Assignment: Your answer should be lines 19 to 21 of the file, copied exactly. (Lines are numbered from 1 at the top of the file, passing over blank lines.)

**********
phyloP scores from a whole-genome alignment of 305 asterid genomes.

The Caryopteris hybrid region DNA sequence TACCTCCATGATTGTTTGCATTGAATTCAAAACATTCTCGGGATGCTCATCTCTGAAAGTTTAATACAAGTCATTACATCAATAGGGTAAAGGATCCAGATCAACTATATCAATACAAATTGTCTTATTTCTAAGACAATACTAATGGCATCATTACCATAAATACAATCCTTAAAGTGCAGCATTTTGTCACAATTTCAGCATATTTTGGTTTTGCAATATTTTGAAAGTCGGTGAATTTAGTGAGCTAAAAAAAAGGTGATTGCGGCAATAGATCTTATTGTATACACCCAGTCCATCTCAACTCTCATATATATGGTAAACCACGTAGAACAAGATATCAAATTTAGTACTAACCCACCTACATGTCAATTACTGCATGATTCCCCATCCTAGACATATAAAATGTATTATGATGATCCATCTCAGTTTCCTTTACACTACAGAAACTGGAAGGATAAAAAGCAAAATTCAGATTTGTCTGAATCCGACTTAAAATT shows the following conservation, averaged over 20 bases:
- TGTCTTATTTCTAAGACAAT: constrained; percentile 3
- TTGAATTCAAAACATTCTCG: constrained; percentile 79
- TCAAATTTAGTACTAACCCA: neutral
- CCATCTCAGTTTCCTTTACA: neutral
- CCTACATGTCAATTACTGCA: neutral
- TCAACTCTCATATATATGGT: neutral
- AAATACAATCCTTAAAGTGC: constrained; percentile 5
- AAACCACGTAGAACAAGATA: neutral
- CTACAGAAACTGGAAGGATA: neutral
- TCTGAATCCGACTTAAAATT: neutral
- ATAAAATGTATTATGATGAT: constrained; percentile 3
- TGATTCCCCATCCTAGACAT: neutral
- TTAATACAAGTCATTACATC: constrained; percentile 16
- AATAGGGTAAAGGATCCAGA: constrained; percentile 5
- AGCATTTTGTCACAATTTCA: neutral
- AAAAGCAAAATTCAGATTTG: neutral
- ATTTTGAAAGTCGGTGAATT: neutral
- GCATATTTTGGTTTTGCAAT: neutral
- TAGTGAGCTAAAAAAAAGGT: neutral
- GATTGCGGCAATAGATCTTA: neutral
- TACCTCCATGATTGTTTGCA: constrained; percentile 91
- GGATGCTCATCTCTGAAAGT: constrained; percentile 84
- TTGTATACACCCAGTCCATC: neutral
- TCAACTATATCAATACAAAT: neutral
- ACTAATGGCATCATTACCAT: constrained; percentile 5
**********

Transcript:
- ATTTTGAAAGTCGGTGAATT: neutral
- GCATATTTTGGTTTTGCAAT: neutral
- TAGTGAGCTAAAAAAAAGGT: neutral